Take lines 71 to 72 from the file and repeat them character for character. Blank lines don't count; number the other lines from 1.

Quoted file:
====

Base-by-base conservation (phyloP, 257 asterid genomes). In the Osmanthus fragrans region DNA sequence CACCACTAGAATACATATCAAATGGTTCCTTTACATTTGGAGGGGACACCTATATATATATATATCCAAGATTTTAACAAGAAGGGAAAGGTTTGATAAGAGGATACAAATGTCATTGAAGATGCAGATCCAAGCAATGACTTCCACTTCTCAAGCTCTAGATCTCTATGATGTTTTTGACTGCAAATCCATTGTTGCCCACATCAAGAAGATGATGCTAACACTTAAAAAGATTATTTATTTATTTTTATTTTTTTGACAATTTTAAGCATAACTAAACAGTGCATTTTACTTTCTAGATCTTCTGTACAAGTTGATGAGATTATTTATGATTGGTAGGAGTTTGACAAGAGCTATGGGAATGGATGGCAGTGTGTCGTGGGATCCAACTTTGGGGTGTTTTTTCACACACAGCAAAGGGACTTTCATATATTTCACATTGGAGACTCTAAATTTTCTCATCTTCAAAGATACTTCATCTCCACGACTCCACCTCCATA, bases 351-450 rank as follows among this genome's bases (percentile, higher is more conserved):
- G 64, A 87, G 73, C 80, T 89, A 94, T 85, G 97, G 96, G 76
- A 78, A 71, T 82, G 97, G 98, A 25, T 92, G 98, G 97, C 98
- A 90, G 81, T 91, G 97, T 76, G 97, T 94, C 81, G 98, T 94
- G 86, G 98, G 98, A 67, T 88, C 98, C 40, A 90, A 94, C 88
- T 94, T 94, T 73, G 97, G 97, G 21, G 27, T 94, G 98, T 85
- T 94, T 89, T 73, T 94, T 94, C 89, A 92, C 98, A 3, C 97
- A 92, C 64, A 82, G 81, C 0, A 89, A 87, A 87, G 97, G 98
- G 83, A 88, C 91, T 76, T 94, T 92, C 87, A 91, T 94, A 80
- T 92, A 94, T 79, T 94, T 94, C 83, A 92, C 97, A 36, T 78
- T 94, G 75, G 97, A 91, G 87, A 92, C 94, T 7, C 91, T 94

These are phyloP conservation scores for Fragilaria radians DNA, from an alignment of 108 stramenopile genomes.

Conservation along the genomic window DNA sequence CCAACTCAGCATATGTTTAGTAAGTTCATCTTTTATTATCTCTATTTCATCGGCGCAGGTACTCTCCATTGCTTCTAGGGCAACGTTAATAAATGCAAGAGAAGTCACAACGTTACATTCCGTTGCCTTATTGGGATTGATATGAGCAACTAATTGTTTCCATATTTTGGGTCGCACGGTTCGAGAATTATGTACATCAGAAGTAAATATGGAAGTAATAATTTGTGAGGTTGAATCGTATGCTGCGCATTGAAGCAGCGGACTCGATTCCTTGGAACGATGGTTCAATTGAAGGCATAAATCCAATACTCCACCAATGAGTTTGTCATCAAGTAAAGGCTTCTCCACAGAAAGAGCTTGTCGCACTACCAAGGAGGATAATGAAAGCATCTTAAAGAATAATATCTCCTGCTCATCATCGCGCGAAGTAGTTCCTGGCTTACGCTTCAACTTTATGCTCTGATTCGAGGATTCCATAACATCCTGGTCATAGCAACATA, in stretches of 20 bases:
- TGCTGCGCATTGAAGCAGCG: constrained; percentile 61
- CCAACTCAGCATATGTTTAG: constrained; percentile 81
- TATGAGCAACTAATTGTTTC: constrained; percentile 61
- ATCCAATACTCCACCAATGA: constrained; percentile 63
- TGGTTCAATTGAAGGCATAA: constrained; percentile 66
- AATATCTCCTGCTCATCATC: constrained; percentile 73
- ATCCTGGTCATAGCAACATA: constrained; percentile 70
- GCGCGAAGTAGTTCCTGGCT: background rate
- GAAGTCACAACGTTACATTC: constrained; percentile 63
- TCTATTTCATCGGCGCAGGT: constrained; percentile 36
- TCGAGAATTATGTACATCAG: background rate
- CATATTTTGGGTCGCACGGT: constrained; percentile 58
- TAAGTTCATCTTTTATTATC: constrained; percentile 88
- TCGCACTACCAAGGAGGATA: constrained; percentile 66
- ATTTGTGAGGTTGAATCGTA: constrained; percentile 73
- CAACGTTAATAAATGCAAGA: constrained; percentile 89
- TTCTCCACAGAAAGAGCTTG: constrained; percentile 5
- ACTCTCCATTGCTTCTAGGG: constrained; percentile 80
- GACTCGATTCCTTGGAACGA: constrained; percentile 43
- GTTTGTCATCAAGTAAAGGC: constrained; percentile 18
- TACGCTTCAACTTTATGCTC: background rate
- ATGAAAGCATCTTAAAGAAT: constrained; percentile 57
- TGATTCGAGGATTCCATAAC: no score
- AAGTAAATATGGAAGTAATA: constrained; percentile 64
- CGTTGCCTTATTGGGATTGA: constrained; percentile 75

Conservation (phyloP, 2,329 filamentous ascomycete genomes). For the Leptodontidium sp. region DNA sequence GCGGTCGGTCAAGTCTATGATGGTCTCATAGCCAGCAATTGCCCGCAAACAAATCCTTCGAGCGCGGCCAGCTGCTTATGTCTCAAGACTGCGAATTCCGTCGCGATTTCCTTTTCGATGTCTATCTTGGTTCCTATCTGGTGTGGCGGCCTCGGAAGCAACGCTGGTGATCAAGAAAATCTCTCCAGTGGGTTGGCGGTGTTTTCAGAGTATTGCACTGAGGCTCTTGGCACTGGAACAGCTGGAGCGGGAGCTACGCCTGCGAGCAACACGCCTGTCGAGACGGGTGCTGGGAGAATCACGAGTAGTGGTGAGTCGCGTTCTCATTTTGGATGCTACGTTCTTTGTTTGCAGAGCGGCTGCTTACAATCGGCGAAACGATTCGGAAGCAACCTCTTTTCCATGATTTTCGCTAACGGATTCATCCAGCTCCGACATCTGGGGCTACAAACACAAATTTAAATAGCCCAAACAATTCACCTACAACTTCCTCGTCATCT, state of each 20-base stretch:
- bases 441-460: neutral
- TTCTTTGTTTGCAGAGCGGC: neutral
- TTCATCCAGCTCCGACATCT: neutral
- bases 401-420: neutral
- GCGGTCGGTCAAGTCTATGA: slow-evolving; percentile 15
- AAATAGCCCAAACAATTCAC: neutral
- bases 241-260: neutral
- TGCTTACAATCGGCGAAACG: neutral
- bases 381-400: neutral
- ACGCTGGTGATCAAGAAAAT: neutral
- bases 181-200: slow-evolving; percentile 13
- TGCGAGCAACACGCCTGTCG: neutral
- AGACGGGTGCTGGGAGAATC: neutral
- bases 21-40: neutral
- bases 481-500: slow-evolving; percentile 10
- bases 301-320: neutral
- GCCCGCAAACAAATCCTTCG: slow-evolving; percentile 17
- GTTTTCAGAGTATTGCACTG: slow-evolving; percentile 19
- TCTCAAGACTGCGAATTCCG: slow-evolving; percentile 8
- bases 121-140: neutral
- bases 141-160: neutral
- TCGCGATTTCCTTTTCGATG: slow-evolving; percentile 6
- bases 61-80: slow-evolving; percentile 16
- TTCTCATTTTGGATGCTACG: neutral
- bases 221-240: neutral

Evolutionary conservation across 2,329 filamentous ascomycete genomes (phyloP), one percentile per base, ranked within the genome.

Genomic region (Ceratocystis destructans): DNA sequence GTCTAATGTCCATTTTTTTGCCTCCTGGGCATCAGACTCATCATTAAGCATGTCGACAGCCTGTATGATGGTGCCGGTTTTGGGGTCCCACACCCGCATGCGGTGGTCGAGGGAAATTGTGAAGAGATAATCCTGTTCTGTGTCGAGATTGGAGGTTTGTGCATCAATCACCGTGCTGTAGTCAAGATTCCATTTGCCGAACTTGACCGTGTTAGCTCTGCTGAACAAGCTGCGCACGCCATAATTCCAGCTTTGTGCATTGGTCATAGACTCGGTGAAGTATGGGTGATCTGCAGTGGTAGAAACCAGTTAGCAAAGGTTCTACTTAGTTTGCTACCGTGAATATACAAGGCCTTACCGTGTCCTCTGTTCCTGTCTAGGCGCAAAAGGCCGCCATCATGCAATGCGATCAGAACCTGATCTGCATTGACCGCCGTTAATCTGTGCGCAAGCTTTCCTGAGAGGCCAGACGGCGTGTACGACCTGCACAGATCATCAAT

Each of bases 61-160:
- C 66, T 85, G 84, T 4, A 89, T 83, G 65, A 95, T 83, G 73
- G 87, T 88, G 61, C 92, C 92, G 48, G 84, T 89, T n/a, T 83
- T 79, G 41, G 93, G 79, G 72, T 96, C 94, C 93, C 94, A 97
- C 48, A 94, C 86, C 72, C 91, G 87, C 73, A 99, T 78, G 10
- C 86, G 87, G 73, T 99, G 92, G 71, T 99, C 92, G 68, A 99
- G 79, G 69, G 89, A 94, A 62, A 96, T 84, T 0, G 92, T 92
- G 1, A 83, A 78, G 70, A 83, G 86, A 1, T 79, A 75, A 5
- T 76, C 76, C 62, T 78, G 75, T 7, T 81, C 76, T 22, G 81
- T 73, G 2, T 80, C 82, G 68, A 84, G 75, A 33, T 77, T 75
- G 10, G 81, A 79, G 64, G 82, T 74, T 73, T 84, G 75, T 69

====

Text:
- C 48, A 94, C 86, C 72, C 91, G 87, C 73, A 99, T 78, G 10
- C 86, G 87, G 73, T 99, G 92, G 71, T 99, C 92, G 68, A 99